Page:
A Tribute — and a Look Forward for Native Cultures in Utah

By Renée Leta

This month, Utah Gov. Spencer J. Cox declared November 2023 as Native American Heritage Month and November 3, 2023 as Indigenous Day. The declaration pays tribute to the Tribes’ rich ancestry and traditions, and calls for the advancement of Native American culture and opportunities.

The state’s celebration draws on a 30-year-old national tradition. In 1990, U.S. President George H. W. Bush first signed a joint resolution designating the holiday, and since then similar proclamations have been issued across the country. 

Utah has always been home to numerous indigenous peoples, including the state’s eight sovereign nations, with special acknowledgement to the Ute Indian Tribe of the Uintah and Ouray Reservation and Ute Mountain Ute Tribe, who bequeathed the Ute name to the state. 

The Utah Division of Indian Affairs and its partners, including the Utah Film Center, University of Utah’s American Indian Resource Center, Utah State University, and the Weber County Library System, are promoting events celebrating Native culture throughout the state.

The Utah Division of Arts & Museums, a partner in November’s celebrations, has developed a year-round partnership with the Center for the Improvement of Teacher Education and Schooling in the McKay School of Education at Brigham Young University. Through the BYU ARTS Partnership, the voices and expertise of Utah’s Native American Tribes are used to develop arts-rich lesson plans and resources.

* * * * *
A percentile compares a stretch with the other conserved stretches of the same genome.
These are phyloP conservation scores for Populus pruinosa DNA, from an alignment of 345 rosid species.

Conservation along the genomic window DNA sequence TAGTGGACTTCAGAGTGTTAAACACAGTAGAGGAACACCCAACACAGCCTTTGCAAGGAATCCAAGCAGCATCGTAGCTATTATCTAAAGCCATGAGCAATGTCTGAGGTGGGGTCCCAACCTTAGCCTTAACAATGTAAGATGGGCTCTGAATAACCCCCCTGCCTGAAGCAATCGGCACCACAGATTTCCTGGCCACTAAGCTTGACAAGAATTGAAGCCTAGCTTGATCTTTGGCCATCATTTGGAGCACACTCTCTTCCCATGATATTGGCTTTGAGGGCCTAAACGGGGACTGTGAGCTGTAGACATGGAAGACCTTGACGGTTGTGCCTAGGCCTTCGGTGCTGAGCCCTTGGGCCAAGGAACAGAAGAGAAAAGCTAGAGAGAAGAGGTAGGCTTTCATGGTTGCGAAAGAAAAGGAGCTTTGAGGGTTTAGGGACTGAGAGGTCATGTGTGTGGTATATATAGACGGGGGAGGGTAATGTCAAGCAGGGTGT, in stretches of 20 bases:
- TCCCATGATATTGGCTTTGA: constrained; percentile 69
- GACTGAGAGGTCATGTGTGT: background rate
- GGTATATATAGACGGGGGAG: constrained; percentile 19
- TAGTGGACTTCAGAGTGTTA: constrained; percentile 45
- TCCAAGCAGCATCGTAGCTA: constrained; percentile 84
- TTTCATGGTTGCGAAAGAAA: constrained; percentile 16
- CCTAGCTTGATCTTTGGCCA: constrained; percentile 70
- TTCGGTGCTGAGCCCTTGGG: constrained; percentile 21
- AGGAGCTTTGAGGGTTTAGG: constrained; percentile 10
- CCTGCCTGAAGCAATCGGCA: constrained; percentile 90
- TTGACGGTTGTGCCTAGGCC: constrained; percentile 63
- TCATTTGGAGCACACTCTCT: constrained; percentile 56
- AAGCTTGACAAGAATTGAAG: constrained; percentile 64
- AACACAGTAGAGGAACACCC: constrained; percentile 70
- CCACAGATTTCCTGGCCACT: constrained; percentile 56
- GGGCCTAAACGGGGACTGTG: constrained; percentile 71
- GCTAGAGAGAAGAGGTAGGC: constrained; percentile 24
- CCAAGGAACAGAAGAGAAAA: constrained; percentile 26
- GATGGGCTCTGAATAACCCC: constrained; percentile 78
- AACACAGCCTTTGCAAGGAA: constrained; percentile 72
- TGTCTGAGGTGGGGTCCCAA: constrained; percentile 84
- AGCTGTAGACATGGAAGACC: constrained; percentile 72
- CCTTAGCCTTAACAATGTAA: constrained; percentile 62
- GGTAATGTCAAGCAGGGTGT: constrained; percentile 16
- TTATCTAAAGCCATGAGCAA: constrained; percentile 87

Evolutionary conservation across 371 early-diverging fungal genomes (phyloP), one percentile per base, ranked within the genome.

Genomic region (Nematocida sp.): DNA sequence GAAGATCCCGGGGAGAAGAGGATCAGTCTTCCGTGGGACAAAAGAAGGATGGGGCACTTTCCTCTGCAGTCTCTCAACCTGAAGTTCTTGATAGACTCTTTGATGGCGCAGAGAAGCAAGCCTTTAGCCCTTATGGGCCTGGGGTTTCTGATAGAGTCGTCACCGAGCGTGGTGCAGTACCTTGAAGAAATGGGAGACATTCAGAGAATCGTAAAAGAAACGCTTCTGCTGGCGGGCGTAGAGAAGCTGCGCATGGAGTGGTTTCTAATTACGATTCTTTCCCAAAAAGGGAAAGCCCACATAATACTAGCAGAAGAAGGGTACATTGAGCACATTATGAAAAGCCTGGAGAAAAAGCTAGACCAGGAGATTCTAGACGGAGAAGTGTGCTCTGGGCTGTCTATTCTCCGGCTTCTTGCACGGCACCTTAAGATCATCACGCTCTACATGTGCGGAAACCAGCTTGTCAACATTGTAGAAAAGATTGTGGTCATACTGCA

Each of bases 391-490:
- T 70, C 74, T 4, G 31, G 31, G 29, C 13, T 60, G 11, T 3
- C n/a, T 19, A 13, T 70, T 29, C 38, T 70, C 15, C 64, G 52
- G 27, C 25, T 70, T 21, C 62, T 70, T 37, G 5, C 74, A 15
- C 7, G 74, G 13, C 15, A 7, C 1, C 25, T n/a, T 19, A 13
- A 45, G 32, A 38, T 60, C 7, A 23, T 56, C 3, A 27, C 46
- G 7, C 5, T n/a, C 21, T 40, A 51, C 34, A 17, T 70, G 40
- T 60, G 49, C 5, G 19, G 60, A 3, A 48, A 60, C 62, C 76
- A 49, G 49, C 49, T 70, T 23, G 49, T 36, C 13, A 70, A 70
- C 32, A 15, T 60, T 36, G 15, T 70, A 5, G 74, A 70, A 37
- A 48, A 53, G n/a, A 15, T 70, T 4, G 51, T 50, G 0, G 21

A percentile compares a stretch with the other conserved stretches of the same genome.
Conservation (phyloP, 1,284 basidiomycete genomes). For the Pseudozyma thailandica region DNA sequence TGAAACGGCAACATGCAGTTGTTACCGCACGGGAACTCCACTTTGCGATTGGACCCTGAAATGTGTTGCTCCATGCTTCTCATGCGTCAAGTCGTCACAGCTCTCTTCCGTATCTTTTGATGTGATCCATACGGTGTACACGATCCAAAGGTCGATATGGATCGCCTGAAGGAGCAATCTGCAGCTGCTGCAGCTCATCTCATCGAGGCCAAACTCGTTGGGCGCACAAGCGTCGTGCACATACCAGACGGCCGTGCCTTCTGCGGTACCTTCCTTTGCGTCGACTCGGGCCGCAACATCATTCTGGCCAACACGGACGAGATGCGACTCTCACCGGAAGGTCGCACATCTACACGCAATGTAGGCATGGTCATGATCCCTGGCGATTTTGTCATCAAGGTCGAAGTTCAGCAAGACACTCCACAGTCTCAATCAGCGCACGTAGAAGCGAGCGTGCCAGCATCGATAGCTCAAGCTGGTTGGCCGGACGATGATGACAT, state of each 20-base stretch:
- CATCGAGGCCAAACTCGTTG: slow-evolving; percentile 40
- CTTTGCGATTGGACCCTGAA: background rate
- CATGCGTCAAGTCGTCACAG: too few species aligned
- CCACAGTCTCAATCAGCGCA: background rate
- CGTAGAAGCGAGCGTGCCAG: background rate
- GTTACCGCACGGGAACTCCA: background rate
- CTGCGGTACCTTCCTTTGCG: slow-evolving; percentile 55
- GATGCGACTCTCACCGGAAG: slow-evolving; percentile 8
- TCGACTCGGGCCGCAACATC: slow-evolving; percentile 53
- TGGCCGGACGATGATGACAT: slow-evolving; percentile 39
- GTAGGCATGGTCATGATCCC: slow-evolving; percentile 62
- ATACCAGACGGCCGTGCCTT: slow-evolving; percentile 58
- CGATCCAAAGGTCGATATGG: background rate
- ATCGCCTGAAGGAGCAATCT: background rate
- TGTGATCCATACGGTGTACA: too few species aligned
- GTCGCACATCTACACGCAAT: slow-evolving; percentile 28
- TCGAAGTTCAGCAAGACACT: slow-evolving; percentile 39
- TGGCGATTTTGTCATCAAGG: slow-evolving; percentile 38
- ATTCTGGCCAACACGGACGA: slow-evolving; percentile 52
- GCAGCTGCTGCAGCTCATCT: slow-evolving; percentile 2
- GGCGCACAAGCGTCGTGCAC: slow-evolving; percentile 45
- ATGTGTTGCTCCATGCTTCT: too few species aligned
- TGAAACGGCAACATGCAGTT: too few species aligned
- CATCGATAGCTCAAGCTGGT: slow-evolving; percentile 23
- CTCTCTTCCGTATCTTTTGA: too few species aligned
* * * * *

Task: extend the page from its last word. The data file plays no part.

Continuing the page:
The program is founded on asking Tribal leaders the question: “What would you like students of Utah to know about you?” It aims to help train elementary school teachers to teach with accuracy and authenticity.  “BYU and Arts & Museum collaboration is unique in the country,” says Jean Tokuda Irwin, the division’s arts education program manager. “Few, if any, state arts organizations work with Tribes to create art and other curriculum.”

The activities of Native American Heritage Month, as well as year-round programming with input and leadership from Utah’s rich multicultural partners, helps to build community bridges, while contributing to the states’ continuing economic vitality and prosperity. 

Learn more about Utah’s eight Tribal nations here.
Learn more about the BYU Arts Partnership, and view lessons developed with Utah Tribes here.